This novel was listed in some places as Young Adult - I'm not sure why, unless it was because the main characters were a young teenage witch and her friends. At any rate, they did mix it up with a number of adults, and were confronted with some serious life and death moments, so definitely not “juvenile”. There was also a fair amount of sexual bantering back and forth too, and, typical of this series, a lot of jokes and humourous asides, as well as some pretty bad puns. If you haven't read any of these, try one out, especially one of the earlier ones – more action and fun in them.

Jun 21, 2011
  • Vilka rated this: 4 stars out of 5.

I love the story of Tiffany and the Feegles. You have to have read the first three to appreciate this one, though; it's about Tiffany growing up into an adult role, kind of happy-sad that way. Though the first three stories were sharper and more adventure-heavy, this one is more along the lines of character development and, maybe, feeling your age upon you.

Jan 03, 2011
  • jhahn rated this: 5 stars out of 5.

I really like the Tiffany Aching novels. She's a very likeable witch.

Dec 26, 2010
  • GuyN rated this: 3.5 stars out of 5.

The Nac Mac Feegles (wee freemen) are back and are still one of my fave bits of Prachettomania. As for the plot and Tiffany, well, they're OK. I honestly believe someone helped Sir Pratchett write (or transcribe) this one. The effort is a fine one, but at times the insightful, understated, plonking wit of our beloved Discfather seems muted (and it is here that I suspect unbilled assistance is responsible). Still the worst of Pratchett is better than any other humorous fantasy you can find and is a match for most humor or fantasty of any kind. If you haven't read Pratchett start with Wyrd Sisters or Guards! Guards! or if you are preteen perhaps A Hat Full of Sky.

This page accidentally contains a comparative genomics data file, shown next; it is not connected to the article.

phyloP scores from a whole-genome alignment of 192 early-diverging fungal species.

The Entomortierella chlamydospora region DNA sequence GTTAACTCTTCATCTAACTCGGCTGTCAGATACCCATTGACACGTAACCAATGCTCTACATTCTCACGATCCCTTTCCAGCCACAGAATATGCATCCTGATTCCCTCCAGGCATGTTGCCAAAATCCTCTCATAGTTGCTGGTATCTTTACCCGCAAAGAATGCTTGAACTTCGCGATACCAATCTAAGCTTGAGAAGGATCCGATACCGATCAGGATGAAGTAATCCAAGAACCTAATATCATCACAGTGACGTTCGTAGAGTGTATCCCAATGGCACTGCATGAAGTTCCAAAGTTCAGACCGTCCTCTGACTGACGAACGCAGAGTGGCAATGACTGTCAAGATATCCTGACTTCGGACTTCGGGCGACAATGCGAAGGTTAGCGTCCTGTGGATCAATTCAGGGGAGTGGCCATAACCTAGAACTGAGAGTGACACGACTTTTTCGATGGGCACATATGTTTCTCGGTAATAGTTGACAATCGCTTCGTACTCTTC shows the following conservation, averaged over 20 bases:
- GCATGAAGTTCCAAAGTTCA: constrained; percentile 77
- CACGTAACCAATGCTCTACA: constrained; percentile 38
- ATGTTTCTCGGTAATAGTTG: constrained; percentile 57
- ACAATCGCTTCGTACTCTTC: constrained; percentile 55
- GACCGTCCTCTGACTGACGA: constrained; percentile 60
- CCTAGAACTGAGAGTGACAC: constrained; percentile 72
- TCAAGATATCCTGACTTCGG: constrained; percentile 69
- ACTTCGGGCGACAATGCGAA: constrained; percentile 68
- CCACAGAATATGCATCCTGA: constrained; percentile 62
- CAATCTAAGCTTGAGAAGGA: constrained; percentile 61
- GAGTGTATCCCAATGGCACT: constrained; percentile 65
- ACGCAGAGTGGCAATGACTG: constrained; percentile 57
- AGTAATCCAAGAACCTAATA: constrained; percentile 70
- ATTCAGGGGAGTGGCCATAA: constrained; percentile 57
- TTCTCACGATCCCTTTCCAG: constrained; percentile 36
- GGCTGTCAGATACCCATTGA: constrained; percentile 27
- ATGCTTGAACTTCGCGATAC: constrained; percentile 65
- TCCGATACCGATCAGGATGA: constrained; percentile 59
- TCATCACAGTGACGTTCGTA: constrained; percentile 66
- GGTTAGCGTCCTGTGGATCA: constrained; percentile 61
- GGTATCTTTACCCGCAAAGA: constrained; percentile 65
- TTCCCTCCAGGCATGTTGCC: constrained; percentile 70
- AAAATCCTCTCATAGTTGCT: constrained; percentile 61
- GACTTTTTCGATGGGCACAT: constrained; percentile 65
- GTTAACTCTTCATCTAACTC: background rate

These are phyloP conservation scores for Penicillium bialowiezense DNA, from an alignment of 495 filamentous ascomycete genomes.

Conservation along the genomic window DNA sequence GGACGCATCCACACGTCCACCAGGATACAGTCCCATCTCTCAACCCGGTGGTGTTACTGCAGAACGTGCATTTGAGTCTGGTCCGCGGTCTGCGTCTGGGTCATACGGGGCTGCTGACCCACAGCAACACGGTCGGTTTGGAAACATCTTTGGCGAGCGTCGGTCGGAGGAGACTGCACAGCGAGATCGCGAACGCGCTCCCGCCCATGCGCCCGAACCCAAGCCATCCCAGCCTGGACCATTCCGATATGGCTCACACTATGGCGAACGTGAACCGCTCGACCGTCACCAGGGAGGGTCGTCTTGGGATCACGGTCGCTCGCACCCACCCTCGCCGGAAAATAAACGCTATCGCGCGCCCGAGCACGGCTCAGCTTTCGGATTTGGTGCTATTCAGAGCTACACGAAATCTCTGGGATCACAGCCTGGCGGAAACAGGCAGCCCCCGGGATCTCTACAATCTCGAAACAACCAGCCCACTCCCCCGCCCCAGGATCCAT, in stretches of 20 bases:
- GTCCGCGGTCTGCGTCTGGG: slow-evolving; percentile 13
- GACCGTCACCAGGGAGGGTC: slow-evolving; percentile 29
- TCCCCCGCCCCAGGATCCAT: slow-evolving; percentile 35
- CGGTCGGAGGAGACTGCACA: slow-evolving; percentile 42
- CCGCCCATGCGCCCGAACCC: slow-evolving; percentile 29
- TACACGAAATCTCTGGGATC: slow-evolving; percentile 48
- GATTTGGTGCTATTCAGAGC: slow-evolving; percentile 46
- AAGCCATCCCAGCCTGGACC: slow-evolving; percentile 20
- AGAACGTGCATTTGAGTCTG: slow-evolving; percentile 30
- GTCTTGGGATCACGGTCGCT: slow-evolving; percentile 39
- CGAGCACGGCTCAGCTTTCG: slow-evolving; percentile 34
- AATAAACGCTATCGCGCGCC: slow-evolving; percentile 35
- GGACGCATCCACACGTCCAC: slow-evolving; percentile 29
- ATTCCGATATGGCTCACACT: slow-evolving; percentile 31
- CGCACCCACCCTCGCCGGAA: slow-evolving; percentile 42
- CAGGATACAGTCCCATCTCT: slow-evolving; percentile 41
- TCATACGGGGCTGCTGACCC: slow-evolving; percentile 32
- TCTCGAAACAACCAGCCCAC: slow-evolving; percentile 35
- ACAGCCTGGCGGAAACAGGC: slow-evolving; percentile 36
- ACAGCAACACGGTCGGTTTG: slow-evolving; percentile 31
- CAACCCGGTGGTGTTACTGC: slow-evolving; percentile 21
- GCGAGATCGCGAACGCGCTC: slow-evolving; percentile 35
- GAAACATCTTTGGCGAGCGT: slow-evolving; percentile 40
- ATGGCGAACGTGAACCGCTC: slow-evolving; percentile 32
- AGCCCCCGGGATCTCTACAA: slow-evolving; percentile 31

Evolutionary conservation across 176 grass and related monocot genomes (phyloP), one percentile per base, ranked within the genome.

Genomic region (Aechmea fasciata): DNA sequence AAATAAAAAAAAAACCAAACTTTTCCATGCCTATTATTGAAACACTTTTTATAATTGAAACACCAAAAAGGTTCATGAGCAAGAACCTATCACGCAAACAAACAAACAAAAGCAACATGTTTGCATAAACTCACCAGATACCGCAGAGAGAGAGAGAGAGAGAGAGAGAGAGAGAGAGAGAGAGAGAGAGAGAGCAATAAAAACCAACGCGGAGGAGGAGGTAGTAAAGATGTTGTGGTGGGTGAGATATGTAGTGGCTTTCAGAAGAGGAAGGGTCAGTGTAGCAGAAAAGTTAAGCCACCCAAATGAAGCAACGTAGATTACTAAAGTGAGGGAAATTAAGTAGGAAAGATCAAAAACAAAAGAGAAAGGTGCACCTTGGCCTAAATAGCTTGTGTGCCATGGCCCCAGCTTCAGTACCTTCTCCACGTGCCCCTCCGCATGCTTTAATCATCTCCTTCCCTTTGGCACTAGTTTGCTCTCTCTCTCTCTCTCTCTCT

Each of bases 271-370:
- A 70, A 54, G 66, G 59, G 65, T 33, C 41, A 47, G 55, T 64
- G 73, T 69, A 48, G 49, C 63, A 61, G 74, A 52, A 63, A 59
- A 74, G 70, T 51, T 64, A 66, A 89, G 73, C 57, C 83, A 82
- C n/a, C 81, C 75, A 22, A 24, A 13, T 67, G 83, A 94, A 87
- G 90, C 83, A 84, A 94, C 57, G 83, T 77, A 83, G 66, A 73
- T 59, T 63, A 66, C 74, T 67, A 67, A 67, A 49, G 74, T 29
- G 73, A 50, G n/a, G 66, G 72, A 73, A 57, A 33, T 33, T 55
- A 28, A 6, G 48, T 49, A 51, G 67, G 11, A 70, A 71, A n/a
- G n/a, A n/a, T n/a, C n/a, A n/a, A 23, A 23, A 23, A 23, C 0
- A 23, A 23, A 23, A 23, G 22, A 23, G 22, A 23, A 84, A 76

View All Comments


Add a Quote

Dec 20, 2012
  • andreareads rated this: 4 stars out of 5.

She stared into his bloodshot eyes. His hands had closed automatically into fists because he had always been a man who thought with them. Soon he would try to use them; she knew it, because it was easier to punch than think.

Dec 20, 2012
  • andreareads rated this: 4 stars out of 5.

Sometimes, when she was much younger, she had seen the ancient fish swimming in and out of the chalk pit, ancient fish from the time when the Chalk was the land under the waves. The water had gone long ago, but the souls of the ghost fish hadn’t noticed. They were as armored as knights and ancient as the Chalk. But she didn’t see them anymore. Perhaps your eyesight changes as you get older, she thought.

Dec 20, 2012
  • andreareads rated this: 4 stars out of 5.

She did it without thinking – or, rather, thinking so fast that her thoughts had no time to wave to her as they flashed by.

Dec 20, 2012
  • andreareads rated this: 4 stars out of 5.

Omens were all very well, but sometimes it would help if people just wrote things down! It never paid, though, to ignore those little thoughts and coincidences, those sudden memories, little whims. Quite often they were another part of your mind, trying hard to get a message through to you – one that you were too busy to notice.

Dec 20, 2012
  • andreareads rated this: 4 stars out of 5.

It was . . . the kind of face that peered out of tower windows, waiting for a knight with nothing better to do with his time than save its owner from dragons, monsters, and if all else failed, boredom.

Dec 20, 2012
  • andreareads rated this: 4 stars out of 5.

She treated perfect strangers as if she had known them for years, and somehow they acted as if she really had.


Add Age Suitability

There are no ages for this title yet.


Add a Summary

There are no summaries for this title yet.


Add a Notice

There are no notices for this title yet.

Find it at SPL


Explore Further

Browse the Shelf
Get NoveList Reading Recommendations

Subject Headings